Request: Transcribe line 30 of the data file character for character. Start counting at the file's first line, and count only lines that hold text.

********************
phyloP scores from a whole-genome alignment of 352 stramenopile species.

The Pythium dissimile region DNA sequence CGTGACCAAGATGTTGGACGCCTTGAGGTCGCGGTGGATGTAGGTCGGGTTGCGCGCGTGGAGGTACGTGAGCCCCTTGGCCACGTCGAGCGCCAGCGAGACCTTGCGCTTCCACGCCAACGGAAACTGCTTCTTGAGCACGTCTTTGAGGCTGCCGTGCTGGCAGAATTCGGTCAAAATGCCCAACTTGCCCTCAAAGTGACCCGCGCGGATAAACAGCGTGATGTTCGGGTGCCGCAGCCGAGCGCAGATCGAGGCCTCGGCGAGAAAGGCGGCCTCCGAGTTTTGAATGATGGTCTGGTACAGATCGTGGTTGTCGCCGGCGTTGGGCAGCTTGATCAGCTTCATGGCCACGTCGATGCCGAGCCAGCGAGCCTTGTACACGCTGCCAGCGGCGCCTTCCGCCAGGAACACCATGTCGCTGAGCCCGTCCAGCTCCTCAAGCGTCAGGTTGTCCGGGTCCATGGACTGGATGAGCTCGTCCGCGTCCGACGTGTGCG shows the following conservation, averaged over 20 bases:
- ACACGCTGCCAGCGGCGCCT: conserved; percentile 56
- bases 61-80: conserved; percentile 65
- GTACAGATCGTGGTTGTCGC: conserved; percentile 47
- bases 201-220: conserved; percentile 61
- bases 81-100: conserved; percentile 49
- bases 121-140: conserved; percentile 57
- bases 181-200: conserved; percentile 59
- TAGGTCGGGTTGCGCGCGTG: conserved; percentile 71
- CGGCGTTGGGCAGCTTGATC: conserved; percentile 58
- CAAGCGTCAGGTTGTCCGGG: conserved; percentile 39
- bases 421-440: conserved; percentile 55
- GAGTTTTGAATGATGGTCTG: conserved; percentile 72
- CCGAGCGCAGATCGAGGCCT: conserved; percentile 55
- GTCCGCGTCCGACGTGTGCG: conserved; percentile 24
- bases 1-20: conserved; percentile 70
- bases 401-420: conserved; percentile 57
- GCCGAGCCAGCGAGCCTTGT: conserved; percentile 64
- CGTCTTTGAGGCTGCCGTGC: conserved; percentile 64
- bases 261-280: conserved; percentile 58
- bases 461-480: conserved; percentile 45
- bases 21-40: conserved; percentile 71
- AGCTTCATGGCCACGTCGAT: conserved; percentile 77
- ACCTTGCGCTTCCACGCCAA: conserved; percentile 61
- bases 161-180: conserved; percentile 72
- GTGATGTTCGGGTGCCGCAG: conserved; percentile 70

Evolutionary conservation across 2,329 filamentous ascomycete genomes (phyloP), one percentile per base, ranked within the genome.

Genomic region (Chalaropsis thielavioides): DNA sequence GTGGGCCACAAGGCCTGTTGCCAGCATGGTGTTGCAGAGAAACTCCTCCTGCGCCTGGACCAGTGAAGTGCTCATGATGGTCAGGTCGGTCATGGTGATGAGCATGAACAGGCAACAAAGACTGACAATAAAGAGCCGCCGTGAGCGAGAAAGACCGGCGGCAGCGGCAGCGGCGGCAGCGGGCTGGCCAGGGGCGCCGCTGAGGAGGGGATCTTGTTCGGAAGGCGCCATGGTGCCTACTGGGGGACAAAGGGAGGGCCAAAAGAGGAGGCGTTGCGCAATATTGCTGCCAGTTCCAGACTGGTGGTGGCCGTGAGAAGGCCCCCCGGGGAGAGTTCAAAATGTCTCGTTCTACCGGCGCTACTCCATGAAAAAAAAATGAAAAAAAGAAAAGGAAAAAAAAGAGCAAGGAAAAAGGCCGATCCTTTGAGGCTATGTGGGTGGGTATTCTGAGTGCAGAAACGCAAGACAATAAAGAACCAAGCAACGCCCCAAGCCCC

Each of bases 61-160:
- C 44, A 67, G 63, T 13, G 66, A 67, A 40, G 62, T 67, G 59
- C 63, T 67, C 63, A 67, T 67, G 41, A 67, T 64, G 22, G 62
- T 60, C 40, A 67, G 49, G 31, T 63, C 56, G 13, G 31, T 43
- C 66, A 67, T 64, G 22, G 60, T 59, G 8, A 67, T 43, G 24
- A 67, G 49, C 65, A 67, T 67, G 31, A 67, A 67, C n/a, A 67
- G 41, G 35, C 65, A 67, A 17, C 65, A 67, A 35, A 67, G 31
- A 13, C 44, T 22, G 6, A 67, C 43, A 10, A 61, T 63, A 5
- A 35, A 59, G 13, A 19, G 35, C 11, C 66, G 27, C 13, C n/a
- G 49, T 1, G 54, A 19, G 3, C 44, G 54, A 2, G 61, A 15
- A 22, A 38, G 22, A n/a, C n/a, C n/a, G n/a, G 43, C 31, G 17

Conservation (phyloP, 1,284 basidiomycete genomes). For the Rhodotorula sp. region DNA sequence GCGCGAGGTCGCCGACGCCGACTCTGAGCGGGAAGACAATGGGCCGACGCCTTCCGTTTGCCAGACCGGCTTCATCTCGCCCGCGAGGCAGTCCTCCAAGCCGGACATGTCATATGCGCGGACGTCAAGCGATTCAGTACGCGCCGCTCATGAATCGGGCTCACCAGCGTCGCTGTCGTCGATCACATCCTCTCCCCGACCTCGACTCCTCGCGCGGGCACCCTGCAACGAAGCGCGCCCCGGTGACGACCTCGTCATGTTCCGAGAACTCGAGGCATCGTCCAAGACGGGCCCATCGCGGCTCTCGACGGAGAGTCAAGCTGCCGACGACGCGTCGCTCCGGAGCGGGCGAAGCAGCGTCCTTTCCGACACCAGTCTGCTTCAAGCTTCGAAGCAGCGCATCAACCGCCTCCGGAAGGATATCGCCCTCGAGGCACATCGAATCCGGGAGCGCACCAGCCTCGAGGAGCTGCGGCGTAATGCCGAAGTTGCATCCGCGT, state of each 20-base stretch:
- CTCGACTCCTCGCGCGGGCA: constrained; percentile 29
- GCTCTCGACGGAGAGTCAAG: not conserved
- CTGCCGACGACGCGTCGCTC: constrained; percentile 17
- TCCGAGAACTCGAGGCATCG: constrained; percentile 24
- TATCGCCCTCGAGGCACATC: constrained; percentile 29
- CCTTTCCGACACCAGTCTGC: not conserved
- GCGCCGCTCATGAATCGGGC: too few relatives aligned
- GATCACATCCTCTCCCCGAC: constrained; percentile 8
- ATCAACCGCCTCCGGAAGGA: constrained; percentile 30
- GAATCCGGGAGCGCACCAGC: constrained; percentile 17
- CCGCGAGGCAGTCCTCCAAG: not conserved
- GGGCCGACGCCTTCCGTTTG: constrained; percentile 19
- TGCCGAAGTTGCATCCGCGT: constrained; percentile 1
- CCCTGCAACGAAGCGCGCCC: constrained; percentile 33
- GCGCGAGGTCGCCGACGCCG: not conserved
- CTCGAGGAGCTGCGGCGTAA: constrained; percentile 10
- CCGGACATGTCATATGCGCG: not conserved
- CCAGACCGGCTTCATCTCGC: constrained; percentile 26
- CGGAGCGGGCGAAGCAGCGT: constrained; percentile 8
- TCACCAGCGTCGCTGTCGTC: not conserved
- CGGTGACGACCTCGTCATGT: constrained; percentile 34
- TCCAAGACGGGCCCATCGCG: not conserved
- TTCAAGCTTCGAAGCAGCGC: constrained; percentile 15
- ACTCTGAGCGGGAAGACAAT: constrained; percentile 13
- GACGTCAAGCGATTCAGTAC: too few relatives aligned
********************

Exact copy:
Each of bases 61-160: